economic activity destroys the capability of ecosystems to sustain life
support systems, our future generations will pay a very heavy cost.
Some ecosystem services have an almost infinite
value. Those that maintain the oxygen in the air we breathe, the quality
of the water we drink and the fertility of the soil that produces our
food are so basic to supporting life itself that these cannot even be
Some ecosystem services are quite obvious and even
visible. These are relatively easy to appreciate: fish, game, fruits and
nuts from the wild. Many crops are pollinated by bees, butterflies, bats
and other natural processes without which much of our food would be too
expensive to produce. Maintaining the local micro-climate, controlling
the spread of crop pests and diseases and binding the soil to prevent
erosion are other services that ecosystems provide.
Less well known are the invisible services such as
those that regulate the flow of nutrients through the ecosystem –
nitrogen, carbon, phosphorus, sulphur and the rest. Without these, life
itself let alone crops, forests, grasslands, mangroves, corals would not
Ecosystem services are responsible for regulating,
recharging and purifying our water bodies and help in mitigating floods,
droughts and natural disasters. They are also required for producing
timber, fuel, fodder and providing fibre for our industries.
Ecosystems are well-known for other services that are
greatly valued by people: as habitats for biodiversity and migratory
species; as enablers of ecotourism and many sports and recreational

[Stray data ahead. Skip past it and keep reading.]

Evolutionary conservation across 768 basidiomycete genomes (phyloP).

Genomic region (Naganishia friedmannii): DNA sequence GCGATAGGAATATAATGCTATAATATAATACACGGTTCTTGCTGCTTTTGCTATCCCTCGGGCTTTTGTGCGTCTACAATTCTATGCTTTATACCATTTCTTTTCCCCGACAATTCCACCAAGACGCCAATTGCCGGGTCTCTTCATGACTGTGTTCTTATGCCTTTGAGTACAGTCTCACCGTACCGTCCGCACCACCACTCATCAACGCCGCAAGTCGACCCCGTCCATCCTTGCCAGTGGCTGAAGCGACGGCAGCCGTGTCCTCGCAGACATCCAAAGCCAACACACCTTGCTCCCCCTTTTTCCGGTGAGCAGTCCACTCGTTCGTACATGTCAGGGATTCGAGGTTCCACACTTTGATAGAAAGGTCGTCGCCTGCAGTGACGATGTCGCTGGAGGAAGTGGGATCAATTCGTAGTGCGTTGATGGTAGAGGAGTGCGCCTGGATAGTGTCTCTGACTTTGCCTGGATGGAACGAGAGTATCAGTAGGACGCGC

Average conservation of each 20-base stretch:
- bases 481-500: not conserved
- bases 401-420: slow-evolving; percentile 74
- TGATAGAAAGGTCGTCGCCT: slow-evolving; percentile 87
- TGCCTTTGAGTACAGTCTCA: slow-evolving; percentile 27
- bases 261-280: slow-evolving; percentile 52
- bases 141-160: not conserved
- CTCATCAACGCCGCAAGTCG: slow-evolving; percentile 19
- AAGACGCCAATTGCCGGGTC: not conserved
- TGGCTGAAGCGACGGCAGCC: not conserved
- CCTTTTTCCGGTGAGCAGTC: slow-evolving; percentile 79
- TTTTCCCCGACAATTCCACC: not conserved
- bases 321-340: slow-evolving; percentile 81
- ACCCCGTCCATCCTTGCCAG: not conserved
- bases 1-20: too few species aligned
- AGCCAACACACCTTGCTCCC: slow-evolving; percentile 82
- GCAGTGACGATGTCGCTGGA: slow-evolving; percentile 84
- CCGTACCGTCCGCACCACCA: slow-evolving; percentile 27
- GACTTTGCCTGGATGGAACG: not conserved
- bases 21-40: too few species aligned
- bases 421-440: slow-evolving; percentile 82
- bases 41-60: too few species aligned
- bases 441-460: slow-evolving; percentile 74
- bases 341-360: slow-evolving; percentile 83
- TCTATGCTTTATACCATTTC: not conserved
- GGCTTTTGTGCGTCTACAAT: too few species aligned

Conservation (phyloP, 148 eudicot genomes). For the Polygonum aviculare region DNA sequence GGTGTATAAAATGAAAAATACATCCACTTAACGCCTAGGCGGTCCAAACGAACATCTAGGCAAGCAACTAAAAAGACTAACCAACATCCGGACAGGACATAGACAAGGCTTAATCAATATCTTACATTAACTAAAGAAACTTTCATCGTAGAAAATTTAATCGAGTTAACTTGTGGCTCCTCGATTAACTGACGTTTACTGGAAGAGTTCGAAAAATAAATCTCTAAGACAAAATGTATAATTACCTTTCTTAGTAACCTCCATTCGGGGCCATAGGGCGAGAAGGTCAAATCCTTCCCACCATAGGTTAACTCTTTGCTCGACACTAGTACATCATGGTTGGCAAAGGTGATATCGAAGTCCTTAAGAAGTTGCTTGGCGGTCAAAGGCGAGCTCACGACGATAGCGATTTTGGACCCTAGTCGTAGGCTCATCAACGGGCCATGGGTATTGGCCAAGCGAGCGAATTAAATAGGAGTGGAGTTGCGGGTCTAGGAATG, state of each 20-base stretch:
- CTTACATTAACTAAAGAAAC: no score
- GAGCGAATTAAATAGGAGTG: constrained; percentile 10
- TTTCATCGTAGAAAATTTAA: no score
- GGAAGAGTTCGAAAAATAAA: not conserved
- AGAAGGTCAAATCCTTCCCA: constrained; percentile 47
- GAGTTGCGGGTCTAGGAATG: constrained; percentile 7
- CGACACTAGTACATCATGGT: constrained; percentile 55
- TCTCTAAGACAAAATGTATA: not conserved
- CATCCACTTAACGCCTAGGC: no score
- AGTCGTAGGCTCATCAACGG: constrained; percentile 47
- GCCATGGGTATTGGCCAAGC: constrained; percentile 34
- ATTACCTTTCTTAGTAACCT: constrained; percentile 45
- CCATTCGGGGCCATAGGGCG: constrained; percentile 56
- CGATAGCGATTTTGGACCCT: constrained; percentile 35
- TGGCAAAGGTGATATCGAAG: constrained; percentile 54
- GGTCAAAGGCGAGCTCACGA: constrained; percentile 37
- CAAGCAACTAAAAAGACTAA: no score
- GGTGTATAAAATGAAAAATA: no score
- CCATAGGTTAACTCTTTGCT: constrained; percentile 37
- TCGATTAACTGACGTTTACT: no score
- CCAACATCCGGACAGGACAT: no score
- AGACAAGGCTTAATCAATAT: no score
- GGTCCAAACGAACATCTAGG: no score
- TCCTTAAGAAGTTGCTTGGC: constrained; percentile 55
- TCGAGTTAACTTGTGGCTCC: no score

activities; and as sources of cultural values in the form of aesthetic
beauty and intellectual stimulation.
Our economic systems do not fully acknowledge the
value of such ecosystem services. Both as stocks (equivalent to primary
wealth) and as flows (equivalent to the returns from that wealth treated
as an investment), they are almost entirely neglected in our
calculations of economic activity, GNP, stock market indices or other
such parameters. Since they do not appear in any economic models, they
are neglected by economists and therefore by policy makers.
The current crisis of climate change, oil, water
scarcity, food price fluctuations, financial systems and many others
amply demonstrate the dangers inherent in such a neglect. Designing
strategies for sustainable development requires a much better
understanding of nature’s services on the part of every concerned
‘Nature-tech’ technologies inspired by nature are
among the most tantalising prospects for realising a low carbon,
resource-efficient Green Economy in the 21